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Spanish football player Jenni Hermoso has been cut from the national squad following the World Cup kiss scandal

After a wave of resignations following a non-consensual kiss between former Spanish football chief Luis Rubiales and star player Jenni Hermoso, the new coach of the national squad has cut Hermoso from the team, in an attempt ‚to protect her‘. 

Spanish star Jenni Hermoso has been cut from the Spanish national squad as a result of the World Cup kiss scandal.

New coach Montse Tome made her first big decisions as Spain women’s coach when she named a surprising squad for upcoming Nations League matches against Sweden and Switzerland.

The squad is in chaos with 15 of the World Cup-winning group selected, despite most of the players still being on strike from the national team.

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Midfielder Hermoso was in the eye of the storm that shook Spanish football over the past month after former Spanish football federation president Luis Rubiales forcibly kissed her, with 39 players striking from the national team despite his resignation and coach Jorge Vilda’s sacking.

Vilda, disliked by some of the players, was dismissed as the Spanish football federation tried to make changes demanded by over 80 players, striking in the wake of former president Rubiales’s kiss on midfielder Jenni Hermoso’s lips in Sydney.

After Rubiales resigned, 39 players including the vast majority of the World Cup squad, said they still did not plan to return until further changes were made.

However, Tome called up many of them, saying she was convinced they would come and hailing their professionalism.

Tome said she left Hermoso out of the squad to protect her.

“We are with Jenni on everything, and with all the players,” added the new coach.

“The best way to protect her is like this, I have worked five years with her.”

Two-time Ballon d’Or winner Alexia Putellas was named in the squad by Tome, along with Barcelona teammates Mapi Leon and Patri Guijarro, a duo who were not at the World Cup because of another protest against the RFEF and Vilda.

Tome said she’d spoken to the World Cup players on strike before she selected them.

“I trust in that the players are professionals, they have just become champions of the world, they love the national team, and I know they will be here with us tomorrow,” Tome told a news conference.

“Today we start a new era in the national team, that’s something good, beautiful, all players have the chance to be here and all have the same opportunities.”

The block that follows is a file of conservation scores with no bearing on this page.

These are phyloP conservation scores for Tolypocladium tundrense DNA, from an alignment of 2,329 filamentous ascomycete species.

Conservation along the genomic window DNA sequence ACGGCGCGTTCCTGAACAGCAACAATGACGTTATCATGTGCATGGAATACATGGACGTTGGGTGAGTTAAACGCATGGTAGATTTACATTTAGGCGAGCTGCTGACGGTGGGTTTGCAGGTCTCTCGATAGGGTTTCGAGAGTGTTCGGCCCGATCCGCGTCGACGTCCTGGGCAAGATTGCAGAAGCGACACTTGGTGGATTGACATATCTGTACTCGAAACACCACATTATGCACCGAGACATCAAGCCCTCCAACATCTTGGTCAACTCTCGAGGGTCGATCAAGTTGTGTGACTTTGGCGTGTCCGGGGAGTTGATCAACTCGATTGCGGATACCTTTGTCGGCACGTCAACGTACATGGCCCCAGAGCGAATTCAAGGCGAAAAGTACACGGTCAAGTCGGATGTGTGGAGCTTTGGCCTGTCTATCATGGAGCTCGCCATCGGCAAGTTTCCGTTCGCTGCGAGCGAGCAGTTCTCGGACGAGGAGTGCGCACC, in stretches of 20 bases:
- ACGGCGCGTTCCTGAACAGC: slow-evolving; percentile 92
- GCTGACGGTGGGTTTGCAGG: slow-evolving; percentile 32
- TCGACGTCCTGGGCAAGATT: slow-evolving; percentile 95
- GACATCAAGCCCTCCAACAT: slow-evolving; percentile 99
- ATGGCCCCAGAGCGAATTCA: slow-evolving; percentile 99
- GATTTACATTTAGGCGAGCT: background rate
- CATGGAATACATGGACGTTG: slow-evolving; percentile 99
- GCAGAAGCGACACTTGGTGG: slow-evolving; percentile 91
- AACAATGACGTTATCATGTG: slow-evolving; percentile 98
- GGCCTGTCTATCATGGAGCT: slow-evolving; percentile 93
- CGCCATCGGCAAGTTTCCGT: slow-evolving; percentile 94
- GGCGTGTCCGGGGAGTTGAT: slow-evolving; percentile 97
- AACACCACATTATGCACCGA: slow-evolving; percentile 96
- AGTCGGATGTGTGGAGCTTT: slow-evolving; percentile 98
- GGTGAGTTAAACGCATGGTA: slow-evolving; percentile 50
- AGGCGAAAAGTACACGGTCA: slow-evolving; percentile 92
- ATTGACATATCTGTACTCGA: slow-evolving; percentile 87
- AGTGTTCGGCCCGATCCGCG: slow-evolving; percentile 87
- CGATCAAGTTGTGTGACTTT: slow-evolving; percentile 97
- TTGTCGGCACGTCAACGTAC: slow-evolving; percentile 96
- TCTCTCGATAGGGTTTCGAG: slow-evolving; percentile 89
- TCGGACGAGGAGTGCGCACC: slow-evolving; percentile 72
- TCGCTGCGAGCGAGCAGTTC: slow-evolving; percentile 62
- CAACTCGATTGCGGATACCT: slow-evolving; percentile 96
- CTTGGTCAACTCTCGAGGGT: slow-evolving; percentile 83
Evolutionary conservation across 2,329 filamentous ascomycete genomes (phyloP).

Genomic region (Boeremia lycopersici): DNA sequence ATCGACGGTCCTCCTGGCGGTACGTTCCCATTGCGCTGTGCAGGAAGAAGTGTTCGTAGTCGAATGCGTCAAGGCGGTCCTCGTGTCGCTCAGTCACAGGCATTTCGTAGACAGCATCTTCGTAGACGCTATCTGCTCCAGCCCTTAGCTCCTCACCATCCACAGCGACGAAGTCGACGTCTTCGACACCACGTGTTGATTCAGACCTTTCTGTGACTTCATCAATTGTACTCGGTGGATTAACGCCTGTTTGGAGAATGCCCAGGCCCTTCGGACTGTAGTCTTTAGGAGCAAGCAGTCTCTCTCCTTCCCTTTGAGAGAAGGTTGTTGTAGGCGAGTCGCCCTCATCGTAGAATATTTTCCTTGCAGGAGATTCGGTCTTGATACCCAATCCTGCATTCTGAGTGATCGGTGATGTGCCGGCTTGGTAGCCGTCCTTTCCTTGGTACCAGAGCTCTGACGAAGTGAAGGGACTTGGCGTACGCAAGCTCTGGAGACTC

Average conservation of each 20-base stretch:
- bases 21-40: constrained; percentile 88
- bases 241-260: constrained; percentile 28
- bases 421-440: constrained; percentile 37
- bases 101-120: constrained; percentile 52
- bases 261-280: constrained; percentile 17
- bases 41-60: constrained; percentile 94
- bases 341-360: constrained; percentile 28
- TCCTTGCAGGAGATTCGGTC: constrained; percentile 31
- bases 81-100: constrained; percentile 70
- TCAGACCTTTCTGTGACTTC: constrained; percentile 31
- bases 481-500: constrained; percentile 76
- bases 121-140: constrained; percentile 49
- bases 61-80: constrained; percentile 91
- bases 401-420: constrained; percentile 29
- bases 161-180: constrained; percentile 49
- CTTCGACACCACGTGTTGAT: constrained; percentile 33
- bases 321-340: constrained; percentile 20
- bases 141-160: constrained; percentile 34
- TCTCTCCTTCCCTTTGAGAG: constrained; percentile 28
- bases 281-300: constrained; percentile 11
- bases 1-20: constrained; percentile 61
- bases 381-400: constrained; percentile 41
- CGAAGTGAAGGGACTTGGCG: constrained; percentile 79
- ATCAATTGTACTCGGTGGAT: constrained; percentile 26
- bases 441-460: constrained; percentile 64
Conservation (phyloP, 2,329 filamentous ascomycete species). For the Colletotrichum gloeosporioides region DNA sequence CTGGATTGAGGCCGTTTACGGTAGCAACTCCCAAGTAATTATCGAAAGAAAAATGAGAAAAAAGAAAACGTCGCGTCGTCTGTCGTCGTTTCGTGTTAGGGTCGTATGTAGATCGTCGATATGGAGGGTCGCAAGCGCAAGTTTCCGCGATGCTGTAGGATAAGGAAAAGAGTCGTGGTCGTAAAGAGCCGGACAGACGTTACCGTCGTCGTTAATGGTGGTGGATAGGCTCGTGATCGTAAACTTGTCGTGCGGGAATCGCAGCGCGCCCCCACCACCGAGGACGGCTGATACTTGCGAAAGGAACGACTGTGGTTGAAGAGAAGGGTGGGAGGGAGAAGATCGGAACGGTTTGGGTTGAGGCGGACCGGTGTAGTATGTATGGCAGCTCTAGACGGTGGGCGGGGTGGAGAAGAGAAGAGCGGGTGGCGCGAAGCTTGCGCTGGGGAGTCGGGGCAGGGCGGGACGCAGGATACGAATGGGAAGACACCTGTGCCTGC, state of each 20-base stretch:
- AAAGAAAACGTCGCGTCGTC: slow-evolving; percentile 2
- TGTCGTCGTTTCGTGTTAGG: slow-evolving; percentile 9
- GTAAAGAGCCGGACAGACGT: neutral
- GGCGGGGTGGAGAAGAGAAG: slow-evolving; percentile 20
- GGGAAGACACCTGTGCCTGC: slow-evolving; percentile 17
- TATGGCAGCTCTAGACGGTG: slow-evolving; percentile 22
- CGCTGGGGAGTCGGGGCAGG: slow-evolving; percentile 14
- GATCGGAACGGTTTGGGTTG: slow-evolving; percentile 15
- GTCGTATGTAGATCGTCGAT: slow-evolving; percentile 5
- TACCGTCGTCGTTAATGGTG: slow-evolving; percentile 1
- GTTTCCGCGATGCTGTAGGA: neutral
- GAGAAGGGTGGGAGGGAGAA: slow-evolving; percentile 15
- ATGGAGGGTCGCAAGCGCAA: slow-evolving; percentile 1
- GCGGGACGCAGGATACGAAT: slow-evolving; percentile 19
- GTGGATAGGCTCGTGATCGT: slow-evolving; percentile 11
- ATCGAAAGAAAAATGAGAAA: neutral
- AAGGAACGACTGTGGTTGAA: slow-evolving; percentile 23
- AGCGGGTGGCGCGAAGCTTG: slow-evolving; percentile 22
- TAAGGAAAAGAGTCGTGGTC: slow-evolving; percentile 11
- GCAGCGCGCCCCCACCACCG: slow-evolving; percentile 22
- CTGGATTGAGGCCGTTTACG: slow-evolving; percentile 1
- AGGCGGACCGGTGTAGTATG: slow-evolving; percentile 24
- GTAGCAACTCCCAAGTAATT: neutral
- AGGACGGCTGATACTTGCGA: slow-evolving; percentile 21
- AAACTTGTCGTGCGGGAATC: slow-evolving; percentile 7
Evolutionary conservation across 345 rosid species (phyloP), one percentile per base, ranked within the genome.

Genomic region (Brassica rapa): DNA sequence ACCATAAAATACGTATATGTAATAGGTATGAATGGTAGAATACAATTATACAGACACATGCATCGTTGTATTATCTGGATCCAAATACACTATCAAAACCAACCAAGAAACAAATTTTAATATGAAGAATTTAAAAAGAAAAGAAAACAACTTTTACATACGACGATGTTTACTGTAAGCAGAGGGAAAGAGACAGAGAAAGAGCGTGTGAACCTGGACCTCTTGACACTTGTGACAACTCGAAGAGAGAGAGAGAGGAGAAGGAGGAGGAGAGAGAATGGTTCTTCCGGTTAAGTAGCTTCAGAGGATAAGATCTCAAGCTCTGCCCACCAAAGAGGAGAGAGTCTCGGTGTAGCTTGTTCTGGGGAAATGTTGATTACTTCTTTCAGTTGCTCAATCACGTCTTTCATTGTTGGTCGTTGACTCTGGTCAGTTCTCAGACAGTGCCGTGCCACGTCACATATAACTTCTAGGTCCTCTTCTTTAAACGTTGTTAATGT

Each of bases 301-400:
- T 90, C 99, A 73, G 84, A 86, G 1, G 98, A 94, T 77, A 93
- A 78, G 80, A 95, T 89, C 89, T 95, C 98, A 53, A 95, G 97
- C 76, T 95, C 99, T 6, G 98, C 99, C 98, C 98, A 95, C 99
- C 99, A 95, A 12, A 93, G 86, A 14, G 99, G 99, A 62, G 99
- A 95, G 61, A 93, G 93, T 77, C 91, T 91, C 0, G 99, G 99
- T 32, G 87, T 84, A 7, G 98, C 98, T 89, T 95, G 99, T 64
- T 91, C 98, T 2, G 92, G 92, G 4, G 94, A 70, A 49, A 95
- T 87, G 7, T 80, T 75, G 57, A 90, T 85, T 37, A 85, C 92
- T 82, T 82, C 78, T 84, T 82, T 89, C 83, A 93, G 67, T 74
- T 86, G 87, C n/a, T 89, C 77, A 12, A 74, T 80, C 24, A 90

Swiss forward Ana Crnogorcevic, who signed for Atletico Madrid this summer from Barcelona labelled Tome’s squad “disrespectful”.

“This is insane… how can you threaten your own players like this… call them to the national team, when they said they want clear changes before they come back!” wrote Crnogorcevic on social media platform X, formerly Twitter.

“This is soooo disrespectful… clearly they don’t care… and they don’t allow them to make their own decision.” Previously, while Rubiales was still in charge, the RFEF reminded the striking players that they would be obliged to come if called up, regardless of their strike.

How Spanish football was brought to its knees

Rubiales kissed Hermoso during the medal ceremony after Spain beat England in Sydney on August 20, provoking a fierce worldwide backlash.

Expected to resign at an emergency RFEF meeting, Rubiales railed against false feminism and said he was going nowhere.

Vilda, Tome and Spain’s men’s coach Luis de la Fuente were criticised for applauding Rubiales’s fiery discourse.

“We had to come because they told us to — the things that happened there I didn’t feel part of,” said Tome.

“The two times I applauded were when he said that we are all world champions and when they told me that I was going to be the sporting director.”

Rubiales’ speech led to 81 women’s players going on strike and most of Vilda’s coaching staff, including his assistant Tome, offering their resignations to the RFEF.

Vilda was sacked on September 5, with Rubiales resigning on September 10, later appearing in Spain’s top criminal court as part of an investigation into sexual assault and coercion regarding the kiss.

Despite their departures, 39 players, including the vast majority of the World Cup winners, had said they would not come back until further conditions were met, including reshaping certain departments within the RFEF, currently led by interim president Pedro Rocha.

“Players are urged to join this change led by the federation, understanding that the changes that must continue have to be solid and fair,” said the RFEF earlier Monday in a statement.

It appeared a last-ditch attempt to lure the players back.

The RFEF said “difficult decisions” had been made in recent days and the process would continue, as the federation itself “is aware of the need to make structural changes”

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